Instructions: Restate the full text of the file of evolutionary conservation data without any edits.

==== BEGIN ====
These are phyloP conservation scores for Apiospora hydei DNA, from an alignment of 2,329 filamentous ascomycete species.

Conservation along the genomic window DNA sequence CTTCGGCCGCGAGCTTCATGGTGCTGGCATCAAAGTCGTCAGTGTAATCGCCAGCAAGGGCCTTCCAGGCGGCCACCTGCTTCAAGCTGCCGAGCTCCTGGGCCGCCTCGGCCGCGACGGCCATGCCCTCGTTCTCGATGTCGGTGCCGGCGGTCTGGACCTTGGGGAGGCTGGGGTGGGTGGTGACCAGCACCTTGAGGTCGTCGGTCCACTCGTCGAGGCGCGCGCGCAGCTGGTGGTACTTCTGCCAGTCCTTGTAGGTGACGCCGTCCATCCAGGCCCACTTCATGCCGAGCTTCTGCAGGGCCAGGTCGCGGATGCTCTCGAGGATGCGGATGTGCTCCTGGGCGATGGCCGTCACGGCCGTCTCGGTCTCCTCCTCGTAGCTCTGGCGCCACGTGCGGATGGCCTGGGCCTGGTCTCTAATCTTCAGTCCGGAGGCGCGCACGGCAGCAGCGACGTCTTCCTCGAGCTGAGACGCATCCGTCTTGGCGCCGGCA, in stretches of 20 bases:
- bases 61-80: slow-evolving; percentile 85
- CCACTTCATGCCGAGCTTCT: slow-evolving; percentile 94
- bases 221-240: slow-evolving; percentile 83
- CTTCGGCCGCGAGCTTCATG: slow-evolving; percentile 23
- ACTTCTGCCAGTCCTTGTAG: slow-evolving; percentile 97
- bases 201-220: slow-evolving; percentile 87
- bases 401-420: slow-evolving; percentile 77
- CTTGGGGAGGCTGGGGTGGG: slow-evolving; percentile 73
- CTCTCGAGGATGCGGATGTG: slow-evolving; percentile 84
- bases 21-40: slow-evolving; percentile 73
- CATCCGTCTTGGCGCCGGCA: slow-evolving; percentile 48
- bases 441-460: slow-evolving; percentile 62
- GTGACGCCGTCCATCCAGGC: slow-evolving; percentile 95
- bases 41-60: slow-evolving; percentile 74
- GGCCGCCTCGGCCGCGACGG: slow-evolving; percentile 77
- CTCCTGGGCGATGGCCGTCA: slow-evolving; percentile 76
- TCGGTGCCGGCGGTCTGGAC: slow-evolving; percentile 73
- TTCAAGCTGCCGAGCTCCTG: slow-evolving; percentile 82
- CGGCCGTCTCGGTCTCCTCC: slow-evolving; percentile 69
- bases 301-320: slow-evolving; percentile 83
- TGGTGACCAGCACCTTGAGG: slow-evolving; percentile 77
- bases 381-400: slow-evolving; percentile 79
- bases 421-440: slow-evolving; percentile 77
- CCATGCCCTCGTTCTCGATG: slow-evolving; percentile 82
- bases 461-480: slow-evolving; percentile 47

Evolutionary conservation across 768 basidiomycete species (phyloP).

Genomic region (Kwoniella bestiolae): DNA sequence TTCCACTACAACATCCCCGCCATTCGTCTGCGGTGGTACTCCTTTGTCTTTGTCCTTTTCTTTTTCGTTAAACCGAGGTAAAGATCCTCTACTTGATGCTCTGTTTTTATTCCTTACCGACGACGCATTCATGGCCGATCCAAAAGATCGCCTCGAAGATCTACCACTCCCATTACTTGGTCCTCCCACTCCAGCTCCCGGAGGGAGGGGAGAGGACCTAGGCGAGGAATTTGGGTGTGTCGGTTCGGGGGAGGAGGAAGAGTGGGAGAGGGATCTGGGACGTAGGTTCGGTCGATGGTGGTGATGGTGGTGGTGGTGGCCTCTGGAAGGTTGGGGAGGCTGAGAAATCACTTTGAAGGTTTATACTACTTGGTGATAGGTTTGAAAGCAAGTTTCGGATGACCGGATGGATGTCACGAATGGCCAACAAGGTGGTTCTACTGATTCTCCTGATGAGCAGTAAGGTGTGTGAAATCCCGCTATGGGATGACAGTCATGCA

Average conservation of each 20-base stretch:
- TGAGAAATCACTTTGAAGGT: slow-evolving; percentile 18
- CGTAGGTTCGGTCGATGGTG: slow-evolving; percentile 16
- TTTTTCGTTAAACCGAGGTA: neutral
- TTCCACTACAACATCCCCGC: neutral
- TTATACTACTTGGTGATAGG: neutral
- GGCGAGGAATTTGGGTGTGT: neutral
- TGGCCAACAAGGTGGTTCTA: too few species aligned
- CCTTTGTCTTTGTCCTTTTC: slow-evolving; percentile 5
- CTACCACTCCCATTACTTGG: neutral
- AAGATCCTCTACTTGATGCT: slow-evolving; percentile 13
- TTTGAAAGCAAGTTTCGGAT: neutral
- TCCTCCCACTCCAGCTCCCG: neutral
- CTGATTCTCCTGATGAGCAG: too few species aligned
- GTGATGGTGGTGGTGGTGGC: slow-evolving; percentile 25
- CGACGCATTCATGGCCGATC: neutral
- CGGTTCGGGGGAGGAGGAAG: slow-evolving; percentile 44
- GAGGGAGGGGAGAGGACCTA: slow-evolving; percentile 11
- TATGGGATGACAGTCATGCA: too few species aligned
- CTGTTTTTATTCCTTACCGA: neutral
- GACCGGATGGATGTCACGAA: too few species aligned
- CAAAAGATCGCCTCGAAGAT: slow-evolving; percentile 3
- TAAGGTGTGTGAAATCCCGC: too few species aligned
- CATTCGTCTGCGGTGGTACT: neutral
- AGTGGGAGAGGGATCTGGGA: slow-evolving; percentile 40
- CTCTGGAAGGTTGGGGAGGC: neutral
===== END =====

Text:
These are phyloP conservation scores for Apiospora hydei DNA, from an alignment of 2,329 filamentous ascomycete species.

Conservation along the genomic window DNA sequence CTTCGGCCGCGAGCTTCATGGTGCTGGCATCAAAGTCGTCAGTGTAATCGCCAGCAAGGGCCTTCCAGGCGGCCACCTGCTTCAAGCTGCCGAGCTCCTGGGCCGCCTCGGCCGCGACGGCCATGCCCTCGTTCTCGATGTCGGTGCCGGCGGTCTGGACCTTGGGGAGGCTGGGGTGGGTGGTGACCAGCACCTTGAGGTCGTCGGTCCACTCGTCGAGGCGCGCGCGCAGCTGGTGGTACTTCTGCCAGTCCTTGTAGGTGACGCCGTCCATCCAGGCCCACTTCATGCCGAGCTTCTGCAGGGCCAGGTCGCGGATGCTCTCGAGGATGCGGATGTGCTCCTGGGCGATGGCCGTCACGGCCGTCTCGGTCTCCTCCTCGTAGCTCTGGCGCCACGTGCGGATGGCCTGGGCCTGGTCTCTAATCTTCAGTCCGGAGGCGCGCACGGCAGCAGCGACGTCTTCCTCGAGCTGAGACGCATCCGTCTTGGCGCCGGCA, in stretches of 20 bases:
- bases 61-80: slow-evolving; percentile 85
- CCACTTCATGCCGAGCTTCT: slow-evolving; percentile 94
- bases 221-240: slow-evolving; percentile 83
- CTTCGGCCGCGAGCTTCATG: slow-evolving; percentile 23
- ACTTCTGCCAGTCCTTGTAG: slow-evolving; percentile 97
- bases 201-220: slow-evolving; percentile 87
- bases 401-420: slow-evolving; percentile 77
- CTTGGGGAGGCTGGGGTGGG: slow-evolving; percentile 73
- CTCTCGAGGATGCGGATGTG: slow-evolving; percentile 84
- bases 21-40: slow-evolving; percentile 73
- CATCCGTCTTGGCGCCGGCA: slow-evolving; percentile 48
- bases 441-460: slow-evolving; percentile 62
- GTGACGCCGTCCATCCAGGC: slow-evolving; percentile 95
- bases 41-60: slow-evolving; percentile 74
- GGCCGCCTCGGCCGCGACGG: slow-evolving; percentile 77
- CTCCTGGGCGATGGCCGTCA: slow-evolving; percentile 76
- TCGGTGCCGGCGGTCTGGAC: slow-evolving; percentile 73
- TTCAAGCTGCCGAGCTCCTG: slow-evolving; percentile 82
- CGGCCGTCTCGGTCTCCTCC: slow-evolving; percentile 69
- bases 301-320: slow-evolving; percentile 83
- TGGTGACCAGCACCTTGAGG: slow-evolving; percentile 77
- bases 381-400: slow-evolving; percentile 79
- bases 421-440: slow-evolving; percentile 77
- CCATGCCCTCGTTCTCGATG: slow-evolving; percentile 82
- bases 461-480: slow-evolving; percentile 47

Evolutionary conservation across 768 basidiomycete species (phyloP).

Genomic region (Kwoniella bestiolae): DNA sequence TTCCACTACAACATCCCCGCCATTCGTCTGCGGTGGTACTCCTTTGTCTTTGTCCTTTTCTTTTTCGTTAAACCGAGGTAAAGATCCTCTACTTGATGCTCTGTTTTTATTCCTTACCGACGACGCATTCATGGCCGATCCAAAAGATCGCCTCGAAGATCTACCACTCCCATTACTTGGTCCTCCCACTCCAGCTCCCGGAGGGAGGGGAGAGGACCTAGGCGAGGAATTTGGGTGTGTCGGTTCGGGGGAGGAGGAAGAGTGGGAGAGGGATCTGGGACGTAGGTTCGGTCGATGGTGGTGATGGTGGTGGTGGTGGCCTCTGGAAGGTTGGGGAGGCTGAGAAATCACTTTGAAGGTTTATACTACTTGGTGATAGGTTTGAAAGCAAGTTTCGGATGACCGGATGGATGTCACGAATGGCCAACAAGGTGGTTCTACTGATTCTCCTGATGAGCAGTAAGGTGTGTGAAATCCCGCTATGGGATGACAGTCATGCA

Average conservation of each 20-base stretch:
- TGAGAAATCACTTTGAAGGT: slow-evolving; percentile 18
- CGTAGGTTCGGTCGATGGTG: slow-evolving; percentile 16
- TTTTTCGTTAAACCGAGGTA: neutral
- TTCCACTACAACATCCCCGC: neutral
- TTATACTACTTGGTGATAGG: neutral
- GGCGAGGAATTTGGGTGTGT: neutral
- TGGCCAACAAGGTGGTTCTA: too few species aligned
- CCTTTGTCTTTGTCCTTTTC: slow-evolving; percentile 5
- CTACCACTCCCATTACTTGG: neutral
- AAGATCCTCTACTTGATGCT: slow-evolving; percentile 13
- TTTGAAAGCAAGTTTCGGAT: neutral
- TCCTCCCACTCCAGCTCCCG: neutral
- CTGATTCTCCTGATGAGCAG: too few species aligned
- GTGATGGTGGTGGTGGTGGC: slow-evolving; percentile 25
- CGACGCATTCATGGCCGATC: neutral
- CGGTTCGGGGGAGGAGGAAG: slow-evolving; percentile 44
- GAGGGAGGGGAGAGGACCTA: slow-evolving; percentile 11
- TATGGGATGACAGTCATGCA: too few species aligned
- CTGTTTTTATTCCTTACCGA: neutral
- GACCGGATGGATGTCACGAA: too few species aligned
- CAAAAGATCGCCTCGAAGAT: slow-evolving; percentile 3
- TAAGGTGTGTGAAATCCCGC: too few species aligned
- CATTCGTCTGCGGTGGTACT: neutral
- AGTGGGAGAGGGATCTGGGA: slow-evolving; percentile 40
- CTCTGGAAGGTTGGGGAGGC: neutral